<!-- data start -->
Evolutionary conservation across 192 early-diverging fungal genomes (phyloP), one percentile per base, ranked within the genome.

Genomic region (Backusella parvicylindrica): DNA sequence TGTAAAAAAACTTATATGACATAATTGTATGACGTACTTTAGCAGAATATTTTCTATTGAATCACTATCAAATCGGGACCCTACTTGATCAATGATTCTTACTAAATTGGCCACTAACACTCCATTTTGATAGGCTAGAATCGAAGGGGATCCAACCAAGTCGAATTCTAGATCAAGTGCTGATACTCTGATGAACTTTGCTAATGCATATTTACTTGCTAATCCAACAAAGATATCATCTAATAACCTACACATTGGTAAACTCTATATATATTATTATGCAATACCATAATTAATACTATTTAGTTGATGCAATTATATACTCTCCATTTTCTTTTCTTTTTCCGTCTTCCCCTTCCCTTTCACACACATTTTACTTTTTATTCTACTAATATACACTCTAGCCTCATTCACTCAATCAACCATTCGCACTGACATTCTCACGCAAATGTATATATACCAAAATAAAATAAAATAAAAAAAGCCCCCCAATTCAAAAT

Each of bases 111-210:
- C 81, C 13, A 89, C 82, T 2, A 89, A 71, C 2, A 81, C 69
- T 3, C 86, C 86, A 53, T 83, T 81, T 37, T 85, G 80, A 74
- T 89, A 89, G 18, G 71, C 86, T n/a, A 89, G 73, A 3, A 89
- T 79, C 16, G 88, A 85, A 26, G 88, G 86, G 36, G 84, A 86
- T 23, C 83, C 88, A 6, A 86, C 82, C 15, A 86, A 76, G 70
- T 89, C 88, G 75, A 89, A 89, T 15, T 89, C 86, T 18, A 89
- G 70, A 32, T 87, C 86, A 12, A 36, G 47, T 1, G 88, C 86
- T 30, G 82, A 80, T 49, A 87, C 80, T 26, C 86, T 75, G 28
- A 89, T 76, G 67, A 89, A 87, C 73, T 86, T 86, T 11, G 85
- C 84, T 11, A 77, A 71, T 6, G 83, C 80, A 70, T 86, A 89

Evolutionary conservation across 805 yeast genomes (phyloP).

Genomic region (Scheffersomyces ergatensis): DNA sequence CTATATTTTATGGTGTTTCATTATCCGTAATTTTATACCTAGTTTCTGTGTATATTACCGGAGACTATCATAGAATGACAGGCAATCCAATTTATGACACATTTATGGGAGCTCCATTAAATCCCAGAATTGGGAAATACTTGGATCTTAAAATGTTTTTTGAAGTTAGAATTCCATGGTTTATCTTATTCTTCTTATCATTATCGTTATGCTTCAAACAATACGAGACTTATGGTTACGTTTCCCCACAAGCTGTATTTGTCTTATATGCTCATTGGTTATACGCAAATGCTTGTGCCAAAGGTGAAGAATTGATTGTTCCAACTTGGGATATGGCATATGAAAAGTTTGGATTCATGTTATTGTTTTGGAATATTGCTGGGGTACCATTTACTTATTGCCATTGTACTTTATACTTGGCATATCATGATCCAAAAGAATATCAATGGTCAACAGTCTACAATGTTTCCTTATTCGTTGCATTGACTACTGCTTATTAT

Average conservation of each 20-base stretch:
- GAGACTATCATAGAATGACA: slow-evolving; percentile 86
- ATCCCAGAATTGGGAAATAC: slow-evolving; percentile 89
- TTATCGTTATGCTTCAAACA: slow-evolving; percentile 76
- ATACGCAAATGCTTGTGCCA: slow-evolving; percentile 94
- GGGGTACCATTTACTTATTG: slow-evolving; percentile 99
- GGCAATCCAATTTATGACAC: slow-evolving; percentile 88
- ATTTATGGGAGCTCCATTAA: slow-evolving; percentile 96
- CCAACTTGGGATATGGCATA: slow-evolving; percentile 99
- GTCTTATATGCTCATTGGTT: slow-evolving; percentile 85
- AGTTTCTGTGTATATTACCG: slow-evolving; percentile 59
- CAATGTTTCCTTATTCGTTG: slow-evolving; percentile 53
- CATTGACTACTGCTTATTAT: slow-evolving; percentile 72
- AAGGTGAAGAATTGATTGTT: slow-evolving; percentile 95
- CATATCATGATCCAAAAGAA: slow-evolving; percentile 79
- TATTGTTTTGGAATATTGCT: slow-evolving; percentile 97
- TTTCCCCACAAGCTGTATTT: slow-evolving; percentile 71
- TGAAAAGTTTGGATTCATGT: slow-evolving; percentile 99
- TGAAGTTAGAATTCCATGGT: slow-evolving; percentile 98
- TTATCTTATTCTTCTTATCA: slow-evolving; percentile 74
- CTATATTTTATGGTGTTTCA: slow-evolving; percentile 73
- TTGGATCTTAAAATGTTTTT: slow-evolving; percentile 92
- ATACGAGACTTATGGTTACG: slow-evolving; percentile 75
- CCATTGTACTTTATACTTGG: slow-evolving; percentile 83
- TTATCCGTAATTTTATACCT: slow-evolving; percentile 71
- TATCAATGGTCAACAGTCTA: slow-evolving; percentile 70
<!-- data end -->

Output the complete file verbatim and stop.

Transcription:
Evolutionary conservation across 192 early-diverging fungal genomes (phyloP), one percentile per base, ranked within the genome.

Genomic region (Backusella parvicylindrica): DNA sequence TGTAAAAAAACTTATATGACATAATTGTATGACGTACTTTAGCAGAATATTTTCTATTGAATCACTATCAAATCGGGACCCTACTTGATCAATGATTCTTACTAAATTGGCCACTAACACTCCATTTTGATAGGCTAGAATCGAAGGGGATCCAACCAAGTCGAATTCTAGATCAAGTGCTGATACTCTGATGAACTTTGCTAATGCATATTTACTTGCTAATCCAACAAAGATATCATCTAATAACCTACACATTGGTAAACTCTATATATATTATTATGCAATACCATAATTAATACTATTTAGTTGATGCAATTATATACTCTCCATTTTCTTTTCTTTTTCCGTCTTCCCCTTCCCTTTCACACACATTTTACTTTTTATTCTACTAATATACACTCTAGCCTCATTCACTCAATCAACCATTCGCACTGACATTCTCACGCAAATGTATATATACCAAAATAAAATAAAATAAAAAAAGCCCCCCAATTCAAAAT

Each of bases 111-210:
- C 81, C 13, A 89, C 82, T 2, A 89, A 71, C 2, A 81, C 69
- T 3, C 86, C 86, A 53, T 83, T 81, T 37, T 85, G 80, A 74
- T 89, A 89, G 18, G 71, C 86, T n/a, A 89, G 73, A 3, A 89
- T 79, C 16, G 88, A 85, A 26, G 88, G 86, G 36, G 84, A 86
- T 23, C 83, C 88, A 6, A 86, C 82, C 15, A 86, A 76, G 70
- T 89, C 88, G 75, A 89, A 89, T 15, T 89, C 86, T 18, A 89
- G 70, A 32, T 87, C 86, A 12, A 36, G 47, T 1, G 88, C 86
- T 30, G 82, A 80, T 49, A 87, C 80, T 26, C 86, T 75, G 28
- A 89, T 76, G 67, A 89, A 87, C 73, T 86, T 86, T 11, G 85
- C 84, T 11, A 77, A 71, T 6, G 83, C 80, A 70, T 86, A 89

Evolutionary conservation across 805 yeast genomes (phyloP).

Genomic region (Scheffersomyces ergatensis): DNA sequence CTATATTTTATGGTGTTTCATTATCCGTAATTTTATACCTAGTTTCTGTGTATATTACCGGAGACTATCATAGAATGACAGGCAATCCAATTTATGACACATTTATGGGAGCTCCATTAAATCCCAGAATTGGGAAATACTTGGATCTTAAAATGTTTTTTGAAGTTAGAATTCCATGGTTTATCTTATTCTTCTTATCATTATCGTTATGCTTCAAACAATACGAGACTTATGGTTACGTTTCCCCACAAGCTGTATTTGTCTTATATGCTCATTGGTTATACGCAAATGCTTGTGCCAAAGGTGAAGAATTGATTGTTCCAACTTGGGATATGGCATATGAAAAGTTTGGATTCATGTTATTGTTTTGGAATATTGCTGGGGTACCATTTACTTATTGCCATTGTACTTTATACTTGGCATATCATGATCCAAAAGAATATCAATGGTCAACAGTCTACAATGTTTCCTTATTCGTTGCATTGACTACTGCTTATTAT

Average conservation of each 20-base stretch:
- GAGACTATCATAGAATGACA: slow-evolving; percentile 86
- ATCCCAGAATTGGGAAATAC: slow-evolving; percentile 89
- TTATCGTTATGCTTCAAACA: slow-evolving; percentile 76
- ATACGCAAATGCTTGTGCCA: slow-evolving; percentile 94
- GGGGTACCATTTACTTATTG: slow-evolving; percentile 99
- GGCAATCCAATTTATGACAC: slow-evolving; percentile 88
- ATTTATGGGAGCTCCATTAA: slow-evolving; percentile 96
- CCAACTTGGGATATGGCATA: slow-evolving; percentile 99
- GTCTTATATGCTCATTGGTT: slow-evolving; percentile 85
- AGTTTCTGTGTATATTACCG: slow-evolving; percentile 59
- CAATGTTTCCTTATTCGTTG: slow-evolving; percentile 53
- CATTGACTACTGCTTATTAT: slow-evolving; percentile 72
- AAGGTGAAGAATTGATTGTT: slow-evolving; percentile 95
- CATATCATGATCCAAAAGAA: slow-evolving; percentile 79
- TATTGTTTTGGAATATTGCT: slow-evolving; percentile 97
- TTTCCCCACAAGCTGTATTT: slow-evolving; percentile 71
- TGAAAAGTTTGGATTCATGT: slow-evolving; percentile 99
- TGAAGTTAGAATTCCATGGT: slow-evolving; percentile 98
- TTATCTTATTCTTCTTATCA: slow-evolving; percentile 74
- CTATATTTTATGGTGTTTCA: slow-evolving; percentile 73
- TTGGATCTTAAAATGTTTTT: slow-evolving; percentile 92
- ATACGAGACTTATGGTTACG: slow-evolving; percentile 75
- CCATTGTACTTTATACTTGG: slow-evolving; percentile 83
- TTATCCGTAATTTTATACCT: slow-evolving; percentile 71
- TATCAATGGTCAACAGTCTA: slow-evolving; percentile 70